Last week, while Russell was working a horse for trainer Phil Schoenthal, Brittany Russell remained on the frontside watching from her car as her horses trained. When Sheldon was done, she handed Edy off and went back to the barn.

“They’ve got a rule where Edy is not allowed on the backside, so that’s just a no-brainer. It’s just easier if I stay at home with her or if she sits in the car with Brittany,” Russell said. “[The other day] was different. We both went into the barns. Brittany [watched] her horses at the wire and I took the car and worked one. It’s tough times for everybody. Obviously, I hope that we can get a handle on it and get an idea when we can get back to work. Right now, the main goal is just to stay healthy and keep everybody safe.”

Russell said he and his wife also try and get out of the house when they’re away from the track, while following the guidelines set forth by the state regarding social distancing.

“There’s a trail straight out of our back garden, so what we’ve been doing is taking the dogs and Edy for a walk. Every other day we try and do something like that. I’m going to be honest with you, you feel like you’re going a bit crazy. There’s only so much TV you can watch,” he said. “We just try and do a little something, and at the same time we’ve got to sort of stay fit. We can’t just go from being so active to not doing anything. I think that’s the hardest part about it. We were so fit and it’s almost like a 24-7 job. You go from doing so much to not doing anything at all. It plays games with your mind, but I have Edy as a distraction. You try and do a little something every day. It’s all we can do.”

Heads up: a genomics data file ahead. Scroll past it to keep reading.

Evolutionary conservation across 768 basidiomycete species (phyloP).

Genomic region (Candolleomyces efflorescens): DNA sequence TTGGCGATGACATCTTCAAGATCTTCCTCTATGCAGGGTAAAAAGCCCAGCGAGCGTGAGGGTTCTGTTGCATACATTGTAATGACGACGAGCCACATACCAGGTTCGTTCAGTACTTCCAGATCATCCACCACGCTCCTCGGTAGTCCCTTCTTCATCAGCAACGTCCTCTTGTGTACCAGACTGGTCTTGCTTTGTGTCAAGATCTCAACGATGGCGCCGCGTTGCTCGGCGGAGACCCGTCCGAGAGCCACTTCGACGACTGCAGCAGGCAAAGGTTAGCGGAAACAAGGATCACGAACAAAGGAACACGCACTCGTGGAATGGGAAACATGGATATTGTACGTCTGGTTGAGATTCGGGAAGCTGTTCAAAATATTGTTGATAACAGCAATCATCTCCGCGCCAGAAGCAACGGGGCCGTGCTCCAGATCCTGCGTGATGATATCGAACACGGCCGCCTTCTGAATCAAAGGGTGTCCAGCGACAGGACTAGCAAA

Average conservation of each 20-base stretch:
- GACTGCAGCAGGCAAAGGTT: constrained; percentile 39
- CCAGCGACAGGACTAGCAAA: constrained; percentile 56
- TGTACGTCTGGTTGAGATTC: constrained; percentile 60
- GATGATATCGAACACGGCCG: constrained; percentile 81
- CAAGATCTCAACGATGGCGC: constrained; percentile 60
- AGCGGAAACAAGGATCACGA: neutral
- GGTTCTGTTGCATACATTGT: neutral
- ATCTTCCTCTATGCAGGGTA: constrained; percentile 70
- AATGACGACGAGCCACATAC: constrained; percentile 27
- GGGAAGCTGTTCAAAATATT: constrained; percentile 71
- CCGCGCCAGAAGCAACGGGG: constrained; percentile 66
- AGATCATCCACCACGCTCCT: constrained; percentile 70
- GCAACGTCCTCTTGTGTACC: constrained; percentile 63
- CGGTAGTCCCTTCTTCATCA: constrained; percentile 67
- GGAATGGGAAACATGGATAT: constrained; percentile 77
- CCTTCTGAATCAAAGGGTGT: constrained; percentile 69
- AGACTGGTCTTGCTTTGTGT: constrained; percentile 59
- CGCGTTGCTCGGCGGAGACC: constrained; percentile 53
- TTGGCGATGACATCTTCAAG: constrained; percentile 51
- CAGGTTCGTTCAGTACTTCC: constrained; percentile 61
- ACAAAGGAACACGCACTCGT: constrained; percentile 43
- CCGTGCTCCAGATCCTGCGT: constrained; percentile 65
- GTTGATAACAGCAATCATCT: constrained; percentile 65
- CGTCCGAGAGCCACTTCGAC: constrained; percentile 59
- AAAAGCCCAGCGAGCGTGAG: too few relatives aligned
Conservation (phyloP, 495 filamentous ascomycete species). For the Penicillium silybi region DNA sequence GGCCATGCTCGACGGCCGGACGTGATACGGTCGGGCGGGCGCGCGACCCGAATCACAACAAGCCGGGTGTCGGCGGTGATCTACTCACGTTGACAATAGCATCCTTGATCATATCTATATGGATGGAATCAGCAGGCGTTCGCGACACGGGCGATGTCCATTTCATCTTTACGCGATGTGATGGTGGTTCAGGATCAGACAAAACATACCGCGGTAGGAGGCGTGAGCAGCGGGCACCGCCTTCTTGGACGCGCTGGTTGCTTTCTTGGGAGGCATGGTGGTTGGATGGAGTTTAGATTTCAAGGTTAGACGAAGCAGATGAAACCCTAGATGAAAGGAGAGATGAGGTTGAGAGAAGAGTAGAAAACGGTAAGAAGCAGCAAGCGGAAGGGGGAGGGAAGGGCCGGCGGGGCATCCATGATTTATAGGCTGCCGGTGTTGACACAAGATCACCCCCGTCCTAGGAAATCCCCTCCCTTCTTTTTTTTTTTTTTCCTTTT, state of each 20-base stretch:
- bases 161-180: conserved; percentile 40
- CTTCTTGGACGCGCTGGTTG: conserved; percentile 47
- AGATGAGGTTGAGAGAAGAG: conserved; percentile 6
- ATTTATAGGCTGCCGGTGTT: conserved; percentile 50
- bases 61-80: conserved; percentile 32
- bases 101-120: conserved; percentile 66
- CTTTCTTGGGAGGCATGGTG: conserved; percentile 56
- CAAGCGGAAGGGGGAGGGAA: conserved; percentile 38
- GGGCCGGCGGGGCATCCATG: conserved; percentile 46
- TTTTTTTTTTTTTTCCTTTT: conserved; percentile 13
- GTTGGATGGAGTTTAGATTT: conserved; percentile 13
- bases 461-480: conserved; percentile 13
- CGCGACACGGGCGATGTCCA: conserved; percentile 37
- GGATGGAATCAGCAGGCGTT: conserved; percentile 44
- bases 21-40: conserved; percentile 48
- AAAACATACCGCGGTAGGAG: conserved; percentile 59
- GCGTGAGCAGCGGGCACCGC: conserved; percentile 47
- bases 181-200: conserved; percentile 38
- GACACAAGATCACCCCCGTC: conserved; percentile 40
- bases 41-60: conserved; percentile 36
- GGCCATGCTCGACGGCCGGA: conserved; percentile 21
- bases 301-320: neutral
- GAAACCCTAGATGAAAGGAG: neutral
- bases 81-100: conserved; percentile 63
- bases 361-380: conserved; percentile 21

Davis, 28, and McCarthy became engaged last summer and had planned to be married on what would have been opening day of Laurel’s short spring meet that precedes the Preakness Meet at Pimlico. They are planning to reschedule the ceremony for some time in December.

Like McCarthy, Davis has worked her way back from shoulder surgery in recent years. She missed much of 2018 but last year had the second-best season of her career with 52 wins and more than $1.4 million in purse earnings.

“The mental part is harder than trying to stay fit, I think. When you’re always on the go, your brain is always moving. So when you stop, like Trevor says it’s kind of like an injury,” Davis said. “You’re put on pause and that’s the hardest part, I believe. It’s a battle between not getting depressed because you’re not doing what you love and you’re not always on that on-the-go system. It’s hard.”

Said Russell: “And it’s not just us jockeys, it’s everybody. I feel for people that are used to going to work and having all these things to do and then really there’s nothing to do but sit and wait. As long as we can do our part, then I feel like we’re doing something.”

Maryland horse people hold 705,000 acres for horse-related purposes, more than a quarter of the state’s agricultural acreage, including over 16,000 horse farms. According to the Economic Impact Study by the American Horse Council (AHC) in 2018, Maryland boasts more horses per square mile – 10.5 – than any other state.

The ACH Foundation in 2018 reported the Maryland horse industry adds $1.3 billion to Maryland’s economy and its total employment impact is more than 21,000 jobs.

“We’re just really looking forward to getting back to racing. For the whole racing industry there’s just been so many ups and downs, a lot of struggles for certain people. It’s terrible,” McCarthy said. “I feel absolutely terrible about it. Hopefully we can all come together as an industry and we can get over this and become stronger in the long run.”